Secretion of MMP-9 by 1-LN human prostate tumor cells is modulated via a signaling mechanism initiated by interaction between plasminogen carbohydrate chains and DPP IV (CD26) on the cell surface
Remodeling of the extracellular matrix (ECM), which occurs during metastatic processes, is one of the requisite events for cellular invasion. Both the plasminogen (Pg) activation system and matrix metalloproteinases (MMPs) are involved in proteolytic degradation of ECM components which in turn alter cellular invasion. Secretion of MMP-9 (gelatinase B, 29 kDa progelatinase) is highly regulated at the transcriptional and post-translational levels. The mechanism of activation of the 92 kDa progelatinase into an active enzyme has not been entirety elucidated; although, plasmin (Pm) has been indirectly associated in a proteolytic cascade leading to the production of active MMP-9. Pg bound to the highly metastatic human prostate tumor cell line 1-LN is rapidly converted into Pm by receptor-bound urokinase-type Pg activator (uPA). This process induces a significant rise in cytosolk free Ca2+. We measured the secretion of MMPs in this system and found that active MMP-9 secretion may be regulated by this mechanism which involves first the interaction of Pm-carbohydrate chains with dipeptidyl peptidase IV (DPP IV), and then the coordinated enzymatic activity of both proteases. Our studies suggest a critical role for cell-surface Pg/Pm receptors in initiating signaling mechanisms which regulate MMP-9 secretion by 1-LN cells.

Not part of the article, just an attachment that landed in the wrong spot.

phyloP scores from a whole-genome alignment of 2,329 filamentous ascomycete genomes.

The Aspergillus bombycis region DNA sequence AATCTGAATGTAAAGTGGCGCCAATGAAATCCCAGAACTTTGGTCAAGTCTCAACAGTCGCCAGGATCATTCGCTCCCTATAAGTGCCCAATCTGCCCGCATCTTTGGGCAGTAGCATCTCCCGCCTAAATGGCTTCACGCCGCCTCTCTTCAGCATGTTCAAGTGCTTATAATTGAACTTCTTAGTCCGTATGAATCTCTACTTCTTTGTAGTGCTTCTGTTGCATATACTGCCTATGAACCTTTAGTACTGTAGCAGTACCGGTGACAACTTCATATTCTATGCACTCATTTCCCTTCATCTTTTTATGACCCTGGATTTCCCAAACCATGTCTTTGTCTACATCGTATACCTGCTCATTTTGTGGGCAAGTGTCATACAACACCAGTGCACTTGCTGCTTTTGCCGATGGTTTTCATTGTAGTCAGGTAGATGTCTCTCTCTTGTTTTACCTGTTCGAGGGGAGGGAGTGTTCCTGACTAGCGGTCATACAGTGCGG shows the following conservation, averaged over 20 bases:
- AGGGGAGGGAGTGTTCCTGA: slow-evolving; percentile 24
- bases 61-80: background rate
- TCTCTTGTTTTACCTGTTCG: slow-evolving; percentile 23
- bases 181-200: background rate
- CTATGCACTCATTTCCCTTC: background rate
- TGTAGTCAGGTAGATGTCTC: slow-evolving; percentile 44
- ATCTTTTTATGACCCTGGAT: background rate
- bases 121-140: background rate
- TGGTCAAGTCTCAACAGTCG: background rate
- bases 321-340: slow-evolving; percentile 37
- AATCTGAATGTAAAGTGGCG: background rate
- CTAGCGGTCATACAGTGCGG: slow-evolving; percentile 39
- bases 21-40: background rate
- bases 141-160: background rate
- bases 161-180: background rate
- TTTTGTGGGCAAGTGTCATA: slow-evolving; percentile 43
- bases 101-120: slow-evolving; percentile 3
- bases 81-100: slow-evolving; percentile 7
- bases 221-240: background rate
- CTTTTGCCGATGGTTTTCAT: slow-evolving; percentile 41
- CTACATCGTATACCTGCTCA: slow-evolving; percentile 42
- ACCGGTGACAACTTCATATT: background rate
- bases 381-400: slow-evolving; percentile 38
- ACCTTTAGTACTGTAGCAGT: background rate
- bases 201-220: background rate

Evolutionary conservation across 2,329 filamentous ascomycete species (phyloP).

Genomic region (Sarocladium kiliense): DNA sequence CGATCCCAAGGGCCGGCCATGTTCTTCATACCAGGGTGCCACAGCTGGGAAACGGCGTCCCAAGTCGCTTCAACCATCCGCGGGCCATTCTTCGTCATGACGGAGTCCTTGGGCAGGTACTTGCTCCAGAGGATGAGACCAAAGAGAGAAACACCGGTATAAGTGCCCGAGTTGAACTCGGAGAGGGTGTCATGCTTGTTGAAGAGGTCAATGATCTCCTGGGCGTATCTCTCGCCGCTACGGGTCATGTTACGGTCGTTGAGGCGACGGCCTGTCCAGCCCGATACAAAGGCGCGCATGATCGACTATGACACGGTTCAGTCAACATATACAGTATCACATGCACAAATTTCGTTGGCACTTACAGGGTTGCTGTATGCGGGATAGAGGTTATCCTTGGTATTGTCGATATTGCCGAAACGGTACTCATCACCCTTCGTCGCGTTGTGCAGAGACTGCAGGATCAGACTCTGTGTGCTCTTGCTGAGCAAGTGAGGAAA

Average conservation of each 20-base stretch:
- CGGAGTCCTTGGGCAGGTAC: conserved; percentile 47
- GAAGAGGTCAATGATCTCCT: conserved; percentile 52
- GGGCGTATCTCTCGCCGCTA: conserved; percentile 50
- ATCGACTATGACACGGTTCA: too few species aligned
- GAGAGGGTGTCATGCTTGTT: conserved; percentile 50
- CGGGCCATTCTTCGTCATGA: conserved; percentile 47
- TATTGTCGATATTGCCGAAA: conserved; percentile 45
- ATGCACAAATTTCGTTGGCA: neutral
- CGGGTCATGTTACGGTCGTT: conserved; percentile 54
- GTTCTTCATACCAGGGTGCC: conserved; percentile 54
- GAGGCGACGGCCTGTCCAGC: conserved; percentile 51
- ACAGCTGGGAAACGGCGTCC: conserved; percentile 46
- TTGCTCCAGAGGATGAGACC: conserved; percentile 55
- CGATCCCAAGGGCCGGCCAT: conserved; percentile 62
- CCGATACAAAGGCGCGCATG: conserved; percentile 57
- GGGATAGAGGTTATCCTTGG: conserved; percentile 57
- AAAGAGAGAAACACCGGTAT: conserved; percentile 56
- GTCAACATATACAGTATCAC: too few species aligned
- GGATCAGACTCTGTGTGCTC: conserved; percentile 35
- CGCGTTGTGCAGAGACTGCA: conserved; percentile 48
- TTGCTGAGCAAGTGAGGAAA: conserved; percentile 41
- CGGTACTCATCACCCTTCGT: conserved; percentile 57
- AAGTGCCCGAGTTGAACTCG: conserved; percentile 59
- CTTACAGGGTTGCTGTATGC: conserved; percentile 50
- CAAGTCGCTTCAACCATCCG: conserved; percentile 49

Gonzalez-Gronow, M; Weber, MR; Pizzo, SV
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